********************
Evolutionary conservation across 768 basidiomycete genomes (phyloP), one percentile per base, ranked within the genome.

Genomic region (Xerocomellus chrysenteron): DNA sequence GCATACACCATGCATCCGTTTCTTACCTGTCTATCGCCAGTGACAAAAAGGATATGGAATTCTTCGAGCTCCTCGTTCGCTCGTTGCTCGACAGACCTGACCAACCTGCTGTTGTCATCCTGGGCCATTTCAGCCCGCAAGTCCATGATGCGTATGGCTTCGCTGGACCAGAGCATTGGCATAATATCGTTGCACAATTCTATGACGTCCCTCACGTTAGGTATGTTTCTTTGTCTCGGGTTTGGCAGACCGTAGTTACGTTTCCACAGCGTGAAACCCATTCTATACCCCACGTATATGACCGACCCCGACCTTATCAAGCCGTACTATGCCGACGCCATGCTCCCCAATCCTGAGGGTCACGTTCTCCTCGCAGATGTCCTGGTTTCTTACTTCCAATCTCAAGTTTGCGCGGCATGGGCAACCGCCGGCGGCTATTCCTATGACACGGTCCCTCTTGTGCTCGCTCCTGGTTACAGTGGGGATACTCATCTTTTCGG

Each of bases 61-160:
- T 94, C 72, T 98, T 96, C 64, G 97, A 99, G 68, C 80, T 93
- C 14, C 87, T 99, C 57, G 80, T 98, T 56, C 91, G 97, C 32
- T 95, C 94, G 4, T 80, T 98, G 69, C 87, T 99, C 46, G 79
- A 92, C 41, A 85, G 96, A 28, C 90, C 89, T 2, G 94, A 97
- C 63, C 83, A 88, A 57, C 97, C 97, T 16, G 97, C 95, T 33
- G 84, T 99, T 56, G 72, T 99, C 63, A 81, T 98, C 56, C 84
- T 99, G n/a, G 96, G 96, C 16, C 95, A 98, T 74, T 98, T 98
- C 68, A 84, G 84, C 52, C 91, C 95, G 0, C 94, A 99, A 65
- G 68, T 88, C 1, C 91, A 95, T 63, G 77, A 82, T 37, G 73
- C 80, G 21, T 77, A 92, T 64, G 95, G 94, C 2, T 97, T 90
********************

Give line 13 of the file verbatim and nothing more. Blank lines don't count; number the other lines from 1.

- C 80, G 21, T 77, A 92, T 64, G 95, G 94, C 2, T 97, T 90